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Perfect Joints Are Not an Accident
Perfect preparation makes perfect joinery possible
Text & photos by Tom Hintz
Posted - 2-17-2010
We all want to make perfect joints that strengthen and enhance the appearance of our projects. However, too many woodworkers rush right by the simple processes that make achieving quality joints possible. All too often the result is compromise and frustrated efforts. As with many things, preparation is the key.
Straight & Square
All joints must be cut into straight, consistent wood for the finished joint to actually fit and the project end up straight and square. If the wood has a slight angle on the ends, that error compounds with each piece of that project. In a box-type project not-quite-square ends make it all but certain that the joints will not seat properly and that the project will rock when placed on a flat surface.
Work pieces with a twist or other deviation over their length also make it very difficult to cut accurate joints. Even if the joints themselves are formed perfectly (not likely), the clamping pressure needed to overcome twists and bows during assembly "build in" huge stresses within the project that may cause joints to fail or the assembly to warp after it is completed.
Twists or warps can make it all but impossible to cut perfect joints on even the finest of jigs. Very often the clamping mechanisms that secure the wood to the jig are some distance from the joint area to allow clearance for routers or other cutting tools. While the wood may be held flat at the clamping point, the end where the joint is actually being cut can be misaligned sufficiently to make it impossible to cut a joint that closes or aligns as it is supposed to. I have worked with far too many woodworkers that were frustrated with an expensive jig when it was actually badly prepared wood that was causing their problems.
Consistency & Parallelism
An often-overlooked wood dimension is its thickness. For many joint types all of the pieces must be identical in thickness. Some joint types allow you to intentionally use different thickness pieces of wood but those must also be consistent in thickness from one end to the other. Early on I realized how inconsistent wood thickness was frustrating my joinery attempts. I added a good thickness planer to my shop so that I could accurately thickness the wood I was using in my projects and my joinery suddenly got better. Everything from rabbet joints to dovetails instantly fit much better even though I was doing nothing new aside from thicknessing my project wood.
Along with consistent thickness, having parallel edges is also important to achieving the perfect joint. If the edges are not parallel it is virtually impossible to cut a consistently square end on which to base joinery. You might be able to hide some parallelism deficiencies with butt or rabbet style joints but cut nearly any of the interlocking joint styles such as dovetails into work pieces that do not have parallel edges and the frustration can drive you nuts.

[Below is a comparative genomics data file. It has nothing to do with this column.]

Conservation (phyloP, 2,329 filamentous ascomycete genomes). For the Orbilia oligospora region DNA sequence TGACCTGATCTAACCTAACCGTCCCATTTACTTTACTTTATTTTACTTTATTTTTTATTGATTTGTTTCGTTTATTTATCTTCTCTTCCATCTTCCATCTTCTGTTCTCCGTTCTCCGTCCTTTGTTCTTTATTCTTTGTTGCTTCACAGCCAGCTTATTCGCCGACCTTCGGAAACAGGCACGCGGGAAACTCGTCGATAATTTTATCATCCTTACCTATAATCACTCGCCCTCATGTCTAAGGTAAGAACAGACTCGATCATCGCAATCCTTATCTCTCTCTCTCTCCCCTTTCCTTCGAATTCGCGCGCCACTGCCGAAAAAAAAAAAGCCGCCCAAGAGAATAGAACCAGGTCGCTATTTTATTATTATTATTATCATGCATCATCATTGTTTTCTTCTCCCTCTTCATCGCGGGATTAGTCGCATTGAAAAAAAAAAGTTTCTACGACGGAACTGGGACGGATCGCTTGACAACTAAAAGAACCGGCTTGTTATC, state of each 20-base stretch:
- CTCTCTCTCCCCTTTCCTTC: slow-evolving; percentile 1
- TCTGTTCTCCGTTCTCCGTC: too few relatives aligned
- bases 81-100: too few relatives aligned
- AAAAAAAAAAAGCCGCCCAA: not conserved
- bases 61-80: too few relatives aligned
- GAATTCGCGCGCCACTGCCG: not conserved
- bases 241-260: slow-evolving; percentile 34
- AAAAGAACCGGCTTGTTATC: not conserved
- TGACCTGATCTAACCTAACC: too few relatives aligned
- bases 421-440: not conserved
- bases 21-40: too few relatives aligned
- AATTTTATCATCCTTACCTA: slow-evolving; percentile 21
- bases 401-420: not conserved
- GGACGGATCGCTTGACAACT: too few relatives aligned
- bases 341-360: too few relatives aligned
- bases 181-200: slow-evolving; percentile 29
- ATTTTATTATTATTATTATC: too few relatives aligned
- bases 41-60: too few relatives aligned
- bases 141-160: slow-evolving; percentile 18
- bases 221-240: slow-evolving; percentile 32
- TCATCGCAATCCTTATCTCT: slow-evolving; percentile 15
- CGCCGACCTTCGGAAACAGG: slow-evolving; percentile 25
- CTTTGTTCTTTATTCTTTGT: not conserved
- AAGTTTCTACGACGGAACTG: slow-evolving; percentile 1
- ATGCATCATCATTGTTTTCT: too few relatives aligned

Even consistency in the length of project parts is crucial to virtually all forms of joinery. If the sides of a square box are not precisely cut to the same length there is no way to have it come out perfectly square. Rectangular boxes also need to have opposing sides cut to precisely equal lengths. Even small variances in component length within a project can also make it very difficult for many types of joinery to close properly without distorting the project shape in the process.
To insure perfect lengths I always cut my work pieces using a gauge block or work stop that can be adjusted to the length I want. Then cutting all similarly sized work pieces using that work stop or block to position the cuts insures identical length parts. This is a fast, easy setup that can have a tremendous impact on your projects overall, not just in terms of the joinery.
When getting ready to cut the work pieces for your next project take the time to be sure your tools are properly aligned so they make true, square cuts. Spending a little time checking the tools and then setting them up correctly can save huge amounts of time and frustration later in the project. You can also save money with good preparation by eliminating wood that would have been wasted in the search for a compromise joint fit that still is not right.
Jointing one wide face and an edge is always where I start on my project pieces. After that I go to the planer to insure consistent thickness and then to the table saw to cut an edge parallel to the one I jointed earlier. Then one cleanup pass on the jointer on the freshly sawn edge and my parts are ready. Then I can concentrate on cutting clean, perfect fitting joints that help my projects look and perform at their best.
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